If #veekun can be said to have any rules, they are only that you respect basic IRC culture and netiquette. Communicate effectively, don't be a jerk, remember that these are other real people on the other end. Basically, your presence should not make the place worse.
There is no content rating; we don't try to make anything safe for 10-year-olds. You have been warned.
Here's a whirlwind overview:
IRC is a decades-old online chat... thing. Where IM is based around user accounts, IRC is based around channels—groups of users.
IRC was built by hackers, so commands are generally typed in. Commands traditionally begin with a slash (
/). Anything that doesn't begin with a slash is just text, and is sent to the channel or user you're talking to.
Channel names begin with a hash (
#). Channels come into existence when someone joins them, and vanish when the last person parts. It's all very anarchic.
You can register channels or nicknames (your handle) via the Services bots, NickServ and ChanServ. Try
/ns help and
/ns help register to get started.
IRC has sort of its own culture. In particular, since channels are more permanent fixtures, many people will stay connected even when they're not actively typing, so they can see what they missed and jump right into the conversation when they return. So please, don't come in, complain nobody's talking, and leave after two minutes. We might be busy; we might be asleep; we might just not have noticed you yet. Stick around for a little while, and if there isn't any conversation, try to start one!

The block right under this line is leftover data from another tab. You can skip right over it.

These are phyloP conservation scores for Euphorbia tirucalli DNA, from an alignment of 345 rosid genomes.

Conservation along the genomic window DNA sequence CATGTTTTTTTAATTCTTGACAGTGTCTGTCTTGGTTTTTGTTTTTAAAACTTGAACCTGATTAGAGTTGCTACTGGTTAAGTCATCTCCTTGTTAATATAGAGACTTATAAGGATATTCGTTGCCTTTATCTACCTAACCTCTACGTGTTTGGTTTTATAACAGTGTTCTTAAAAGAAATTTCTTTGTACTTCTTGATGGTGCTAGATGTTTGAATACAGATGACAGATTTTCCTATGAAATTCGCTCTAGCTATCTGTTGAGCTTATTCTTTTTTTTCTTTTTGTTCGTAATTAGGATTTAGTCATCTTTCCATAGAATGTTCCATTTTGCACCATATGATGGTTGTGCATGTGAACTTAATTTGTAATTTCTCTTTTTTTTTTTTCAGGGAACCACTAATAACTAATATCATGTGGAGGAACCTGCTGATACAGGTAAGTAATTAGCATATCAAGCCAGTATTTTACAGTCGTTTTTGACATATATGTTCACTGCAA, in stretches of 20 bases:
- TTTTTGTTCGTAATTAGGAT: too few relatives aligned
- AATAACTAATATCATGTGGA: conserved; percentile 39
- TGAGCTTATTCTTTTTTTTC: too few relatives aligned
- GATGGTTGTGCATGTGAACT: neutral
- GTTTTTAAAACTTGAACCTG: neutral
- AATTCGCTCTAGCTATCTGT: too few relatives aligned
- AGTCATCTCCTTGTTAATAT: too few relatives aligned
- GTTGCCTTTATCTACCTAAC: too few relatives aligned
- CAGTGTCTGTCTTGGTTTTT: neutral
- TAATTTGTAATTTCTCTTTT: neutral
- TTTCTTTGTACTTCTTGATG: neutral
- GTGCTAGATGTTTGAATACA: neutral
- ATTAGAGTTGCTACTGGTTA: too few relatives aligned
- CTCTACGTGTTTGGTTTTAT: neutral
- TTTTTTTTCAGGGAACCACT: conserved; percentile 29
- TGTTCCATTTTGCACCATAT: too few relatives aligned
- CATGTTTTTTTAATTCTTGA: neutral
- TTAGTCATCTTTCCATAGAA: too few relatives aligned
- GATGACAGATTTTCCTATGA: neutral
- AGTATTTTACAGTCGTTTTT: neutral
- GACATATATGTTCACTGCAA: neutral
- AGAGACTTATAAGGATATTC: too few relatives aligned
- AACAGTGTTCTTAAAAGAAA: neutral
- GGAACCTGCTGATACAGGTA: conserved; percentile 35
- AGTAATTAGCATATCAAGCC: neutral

If you want to know more, there are plenty of IRC resources floating around online, or you can just come ask:
You will need an IRC client. You have a few options here. The easiest is to just use X-Chat, which runs on the UNIX family and Windows.
- It's in the Ubuntu repository as
xchat-gnome. Other distributions presumably have similar.
- Mac OS X
- Try X-Chat Aqua.
- You'll want to use this installer. The official release of X-Chat for Windows is shareware, even though X-Chat is open source. Yes, this is stupid.
The X-Chat site has a quick-start guide, but it doesn't mention adding a new network. Do the following:
- Hit "Add".
- Enter "veekun" (or whatever) as the network name.
- Hit "Edit".
- Click the
newserver/6667, and change it to
OR, if you want a secure connection: use
irc.veekun.com/6697, then check both "Use SSL" and "Accept invalid SSL certificate".
- Check "Auto connect"—this will automatically connect you to the veekun server whenever you run X-Chat.
#veekunnext to "Channels to join"—this will join the channel for you automatically whenever you connect.
- Make sure the character set is UTF-8! Otherwise, special characters (like 日本語 or é) will show up as garbage.
- Hit "Close".
- Give yourself a nickname. "User name" is pretty useless, and "Real name" shows when people examine you with
- Check "Skip network list on startup"—this will get the list out of the way next time you run X-Chat. You can still get back to it from the menu bar.
- Hit "Connect"!
This should get you started. You might get a "connection complete" dialog, but this is kinda useless if you're already going somewhere specific; you might want to uncheck "Always show this dialog" so it won't pester you again.
For the curious: I use the console client irssi, because it's awesome.
You can use Pidgin on any platform, but I recommend you don't. IRC and IM are fundamentally different, both in technology and culture, and cramming the two into one program tends to result in either oversimplified IRC or overcomplicated IM.
Likewise, you can use the ChatZilla IRC add-on for Firefox, but I recommend you don't do that either for similar reasons. Plus, you can't close Firefox without killing IRC. You can get ChatZilla on its own.